The next day’s itinerary included a trip to the lake to try our hand at skiing and tubing. Again, not unlike small town America, except the general conversation was in Afrikaans and, instead of the traditional BBQ with hamburgers and hotdogs, it was a braai with boerwors and something else I can’t remember the name of. Of course I failed miserably at skiing, but it was still good fun.
After a nap, a shower, and playing video games at Johan’s apartment (not Wii, not guitar hero, not Mario, but… AFRICAN SAFARI! Where we got to hunt the very same animals we’d just seen running wild in the bush) it was time for another cultural experience: ox tongue!! Earlier, Johan had proudly displayed the frozen packaged ox tongue that was to be our dinner and believe it or not, I was genuinely excited. Let me remind you that I’m still the same girl who ate snake skin, starfish, scorpion, and yes…. lamb’s genitalia. Ox tongue would be a piece of cake.
The aromas were slowly wafting into the living room until those magical words were pronounced: “Food’s ready!” Mariette took us through the arrangement of bowls and pots explaining what everything was. I know if Johan or Mariette were to read this they’d be laughing at the descriptions I’m about to give because I don’t remember all the names. The main course was chicken curry, then there was something that sounded like Buddha boink-ies, but translated meant beans beans. Then a sweet cinnamon pancake of sorts that we could never pronounced right but came to be known as baboon cakes. And of course, ox tongue. It didn’t look quite so much like a tongue when it was cooked and cut up, I was even salivating a bit when I saw it… which is more than I can say for the ox that supplied it.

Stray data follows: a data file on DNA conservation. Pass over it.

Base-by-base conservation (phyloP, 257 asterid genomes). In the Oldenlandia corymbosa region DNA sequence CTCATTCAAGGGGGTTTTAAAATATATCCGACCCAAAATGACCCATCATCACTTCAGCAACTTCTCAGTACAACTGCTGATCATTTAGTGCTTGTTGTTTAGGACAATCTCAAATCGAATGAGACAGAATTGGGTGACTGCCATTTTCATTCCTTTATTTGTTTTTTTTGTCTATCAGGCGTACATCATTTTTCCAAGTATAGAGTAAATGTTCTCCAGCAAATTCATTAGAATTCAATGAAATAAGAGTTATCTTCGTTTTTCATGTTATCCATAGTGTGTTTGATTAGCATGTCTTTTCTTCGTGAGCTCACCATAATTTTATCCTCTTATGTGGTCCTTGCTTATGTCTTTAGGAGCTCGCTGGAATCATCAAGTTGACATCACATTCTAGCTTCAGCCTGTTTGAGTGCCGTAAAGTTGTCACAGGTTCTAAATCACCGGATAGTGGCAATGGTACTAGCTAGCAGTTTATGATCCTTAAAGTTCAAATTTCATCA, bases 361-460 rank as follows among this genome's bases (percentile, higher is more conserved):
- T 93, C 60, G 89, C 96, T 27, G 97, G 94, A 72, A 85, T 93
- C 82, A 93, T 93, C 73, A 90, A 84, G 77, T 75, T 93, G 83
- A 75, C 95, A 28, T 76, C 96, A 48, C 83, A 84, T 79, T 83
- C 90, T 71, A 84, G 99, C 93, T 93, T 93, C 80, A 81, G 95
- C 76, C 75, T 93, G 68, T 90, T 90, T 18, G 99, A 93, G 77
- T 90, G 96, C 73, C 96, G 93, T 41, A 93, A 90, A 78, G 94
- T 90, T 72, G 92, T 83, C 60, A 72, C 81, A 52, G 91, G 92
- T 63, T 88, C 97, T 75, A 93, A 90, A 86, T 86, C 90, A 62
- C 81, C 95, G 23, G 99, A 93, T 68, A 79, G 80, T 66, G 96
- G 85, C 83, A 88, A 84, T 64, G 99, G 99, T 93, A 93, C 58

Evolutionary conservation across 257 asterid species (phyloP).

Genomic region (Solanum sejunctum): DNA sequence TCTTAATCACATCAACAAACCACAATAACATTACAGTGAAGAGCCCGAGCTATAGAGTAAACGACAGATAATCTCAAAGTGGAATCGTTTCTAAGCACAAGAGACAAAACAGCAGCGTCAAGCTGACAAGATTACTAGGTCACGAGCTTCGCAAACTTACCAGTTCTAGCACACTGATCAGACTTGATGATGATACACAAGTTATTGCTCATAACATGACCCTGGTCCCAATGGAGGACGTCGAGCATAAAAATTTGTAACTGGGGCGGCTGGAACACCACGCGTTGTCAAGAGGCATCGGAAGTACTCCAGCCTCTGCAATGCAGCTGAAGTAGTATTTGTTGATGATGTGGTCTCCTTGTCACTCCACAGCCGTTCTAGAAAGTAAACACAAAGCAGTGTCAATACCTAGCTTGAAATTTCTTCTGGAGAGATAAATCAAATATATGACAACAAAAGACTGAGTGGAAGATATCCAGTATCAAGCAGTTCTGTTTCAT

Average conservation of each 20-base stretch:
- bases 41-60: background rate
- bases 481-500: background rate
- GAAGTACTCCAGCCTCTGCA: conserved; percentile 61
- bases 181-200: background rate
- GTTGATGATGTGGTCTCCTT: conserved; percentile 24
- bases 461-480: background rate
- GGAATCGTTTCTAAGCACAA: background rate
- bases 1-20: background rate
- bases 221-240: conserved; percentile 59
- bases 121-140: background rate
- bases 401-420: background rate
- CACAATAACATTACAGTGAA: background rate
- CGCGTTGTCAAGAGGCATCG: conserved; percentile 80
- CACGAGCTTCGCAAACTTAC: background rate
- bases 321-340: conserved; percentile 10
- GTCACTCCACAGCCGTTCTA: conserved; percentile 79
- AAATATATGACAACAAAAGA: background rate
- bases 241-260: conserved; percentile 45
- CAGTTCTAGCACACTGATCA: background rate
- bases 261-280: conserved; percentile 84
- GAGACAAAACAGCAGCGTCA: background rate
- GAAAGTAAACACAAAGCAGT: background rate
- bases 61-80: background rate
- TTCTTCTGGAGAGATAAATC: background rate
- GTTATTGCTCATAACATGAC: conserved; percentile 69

Noel, being a vegetarian, couldn’t even imagine eating it, so the honors were left to me….. “Hmmm, mmm, the texture isn’t…. hmmm what I expected….. hmmmm …. salty…. hmmmm” gulp. Then came Noel’s grin, “you just made out with an ox!” …The taste was actually very nice and Mariette cooked it extremely well, but it was the thought of a cow’s tongue being ground up between my teeth and pushed around by my own tongue…. that started getting to me. As food started disappearing off my plate and the rest of the ox tongue was starting to get lonely, I knew that even though my tongue was upset by this cannibalistic betrayal, I would have to finish it.
Of course this was about the time in the conversation when Johan and his dad started talking about other delicacies such as cooking an entire lamb’s head, going into details …. gulp… about what’s done with the brain … gulp… and eyeballs and … gulp… …. Somehow I gulped it all down but it took great restraint not to excuse myself from the conversation so I didn’t have to think about poor Claud or Bessie’s tongue that had been cut out of it’s head to be digested by my stomach. I know it’s mind over matter and if my mind hadn’t interrupted, I would have continued to enjoy it, it was tasty and prepared so well…. just the thought…. I made out with an ox…… then continued to eat it’s tongue.
Our small town South African weekend eventually had to come to an end. It was difficult to make small talk over breakfast the next morning, knowing that finishing our meal would mean saying goodbye. The last time I said goodbye to Johan it was on my birthday and I was a blubbering mess. I did manage to stop crying long enough to take these photos:
Needless to say I wasn’t excited about saying goodbye again but I held it together and gave my dear friend a hug that would have to span time and space until we’d see each other again. Johan went off to work and Mariette and Anel did a wonderful job of keeping me distracted through conversation over cold drinks near a waterfall. They sent us off on the bus with well wishes on their side and heartfelt thanks on our side.
All the familiarity of small town life in America can get a bit dull, I grew tired of it….but Nelspruit……. yeah, that was a refreshing kind of familiar.